DUBLIN (Reuters) - Ireland will need to “take great care” in forecasting the trajectory of future corporate tax receipts due to tax changes around the world and in the United States in particular, Finance Minister Paschal Donohoe said on Wednesday.
Ireland’s low 12.5 percent corporate tax rate has long made it a hub for investment from major multinational employers like Google (GOOGL.O) and Facebook (FB.O), and tax receipts for the sector have doubled to record levels over the past five years.
Donohoe’s note of caution followed the U.S. Senate approval on Saturday of a major tax overhaul that could cut the corporate tax rate from 35 percent to 20 percent in what would be the largest change to U.S. tax laws since the 1980s.
“We just need to take great care now in relation to forecasts that we make in the future and in particular changes that are under way in America,” Donohoe told a news conference.
“While we expect the level of corporate tax to be sustainable, we will take care in making judgments regarding the rate of increase in the future.”
Donohoe said both Ireland and the European Union would have to consider in particular how the U.S will view territorial earnings in the future as it tries to understand what kind of impact the changes are going to have.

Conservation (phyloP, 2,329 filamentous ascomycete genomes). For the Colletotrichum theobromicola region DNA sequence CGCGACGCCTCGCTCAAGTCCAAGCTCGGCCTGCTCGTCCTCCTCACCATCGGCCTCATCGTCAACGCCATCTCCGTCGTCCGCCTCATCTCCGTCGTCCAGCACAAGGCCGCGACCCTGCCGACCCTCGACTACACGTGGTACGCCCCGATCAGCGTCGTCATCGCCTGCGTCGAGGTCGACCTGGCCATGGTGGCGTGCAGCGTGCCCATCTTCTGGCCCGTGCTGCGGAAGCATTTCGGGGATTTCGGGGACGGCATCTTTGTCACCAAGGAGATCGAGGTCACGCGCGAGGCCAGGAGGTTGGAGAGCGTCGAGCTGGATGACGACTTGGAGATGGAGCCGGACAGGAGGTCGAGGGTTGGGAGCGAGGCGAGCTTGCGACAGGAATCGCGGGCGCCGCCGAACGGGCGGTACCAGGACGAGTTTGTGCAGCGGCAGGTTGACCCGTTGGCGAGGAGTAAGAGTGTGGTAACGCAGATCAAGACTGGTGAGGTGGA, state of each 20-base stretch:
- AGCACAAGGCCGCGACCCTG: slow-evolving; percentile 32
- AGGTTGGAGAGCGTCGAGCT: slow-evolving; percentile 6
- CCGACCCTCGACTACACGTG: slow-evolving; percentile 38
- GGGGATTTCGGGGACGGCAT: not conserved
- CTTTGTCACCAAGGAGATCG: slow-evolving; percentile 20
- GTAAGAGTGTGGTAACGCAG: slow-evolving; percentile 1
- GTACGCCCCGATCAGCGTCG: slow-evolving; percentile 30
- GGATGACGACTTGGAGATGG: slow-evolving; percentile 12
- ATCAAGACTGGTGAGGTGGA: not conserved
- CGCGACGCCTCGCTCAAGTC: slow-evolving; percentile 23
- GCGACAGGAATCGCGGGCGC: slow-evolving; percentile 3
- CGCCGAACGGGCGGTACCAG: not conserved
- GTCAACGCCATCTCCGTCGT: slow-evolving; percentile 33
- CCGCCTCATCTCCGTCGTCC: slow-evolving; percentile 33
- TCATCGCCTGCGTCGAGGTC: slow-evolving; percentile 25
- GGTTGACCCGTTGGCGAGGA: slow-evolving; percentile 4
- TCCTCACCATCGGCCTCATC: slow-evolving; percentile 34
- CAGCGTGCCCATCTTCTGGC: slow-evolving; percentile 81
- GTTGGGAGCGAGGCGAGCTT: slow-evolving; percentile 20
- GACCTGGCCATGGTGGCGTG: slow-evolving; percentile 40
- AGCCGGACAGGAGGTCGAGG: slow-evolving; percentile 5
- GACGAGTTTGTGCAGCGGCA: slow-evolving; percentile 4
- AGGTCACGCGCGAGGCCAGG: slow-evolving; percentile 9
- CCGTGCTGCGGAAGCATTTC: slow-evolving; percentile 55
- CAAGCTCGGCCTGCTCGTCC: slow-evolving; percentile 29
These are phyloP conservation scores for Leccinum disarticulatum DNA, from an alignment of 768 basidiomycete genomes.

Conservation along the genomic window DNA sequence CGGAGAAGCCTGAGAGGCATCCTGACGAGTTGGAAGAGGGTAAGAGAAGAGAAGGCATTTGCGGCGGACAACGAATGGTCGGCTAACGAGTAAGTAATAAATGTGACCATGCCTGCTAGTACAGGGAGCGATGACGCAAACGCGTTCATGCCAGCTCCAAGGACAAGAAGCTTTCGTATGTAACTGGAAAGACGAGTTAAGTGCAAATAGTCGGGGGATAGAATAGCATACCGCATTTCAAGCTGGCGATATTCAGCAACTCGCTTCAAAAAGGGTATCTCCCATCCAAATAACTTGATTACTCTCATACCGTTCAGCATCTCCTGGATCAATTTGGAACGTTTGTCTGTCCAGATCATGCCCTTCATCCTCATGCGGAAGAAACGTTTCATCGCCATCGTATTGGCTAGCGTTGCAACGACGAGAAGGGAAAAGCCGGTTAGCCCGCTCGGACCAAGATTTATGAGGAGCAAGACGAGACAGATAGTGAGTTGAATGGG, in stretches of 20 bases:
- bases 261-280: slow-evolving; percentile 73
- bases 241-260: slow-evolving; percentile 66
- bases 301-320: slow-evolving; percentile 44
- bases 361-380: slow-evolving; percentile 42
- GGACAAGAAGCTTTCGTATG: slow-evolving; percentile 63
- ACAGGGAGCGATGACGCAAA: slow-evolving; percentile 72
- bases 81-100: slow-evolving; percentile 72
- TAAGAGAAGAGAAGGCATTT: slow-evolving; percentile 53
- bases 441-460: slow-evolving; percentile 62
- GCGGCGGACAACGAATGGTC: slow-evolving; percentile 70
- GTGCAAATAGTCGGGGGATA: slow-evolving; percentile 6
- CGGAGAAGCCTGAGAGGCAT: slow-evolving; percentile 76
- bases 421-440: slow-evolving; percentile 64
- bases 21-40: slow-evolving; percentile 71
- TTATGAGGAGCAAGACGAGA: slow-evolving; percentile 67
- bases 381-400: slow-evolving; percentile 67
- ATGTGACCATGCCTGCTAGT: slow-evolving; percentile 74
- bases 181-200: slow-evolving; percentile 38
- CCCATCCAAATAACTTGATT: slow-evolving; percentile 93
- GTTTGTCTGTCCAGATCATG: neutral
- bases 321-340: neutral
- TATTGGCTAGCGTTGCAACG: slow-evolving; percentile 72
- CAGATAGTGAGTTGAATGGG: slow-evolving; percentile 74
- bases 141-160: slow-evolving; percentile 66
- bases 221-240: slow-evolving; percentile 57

Ireland’s corporate tax take has swelled from just under 4 billion euros ($4.72 billion) in 2012 to 7.4 billion euros last year and looks set to exceed 8 billion for the first time this year. That has made it the third biggest tax head in the overall code, representing 16 percent of all tax collected.
A government-commissioned report forecast earlier this year that while volatility will remain, the level-shift increase in corporation tax receipts seen most strikingly in 2015 can be expected to continue until 2020.
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Reporting by Padraic Halpin; editing by Mark Heinrich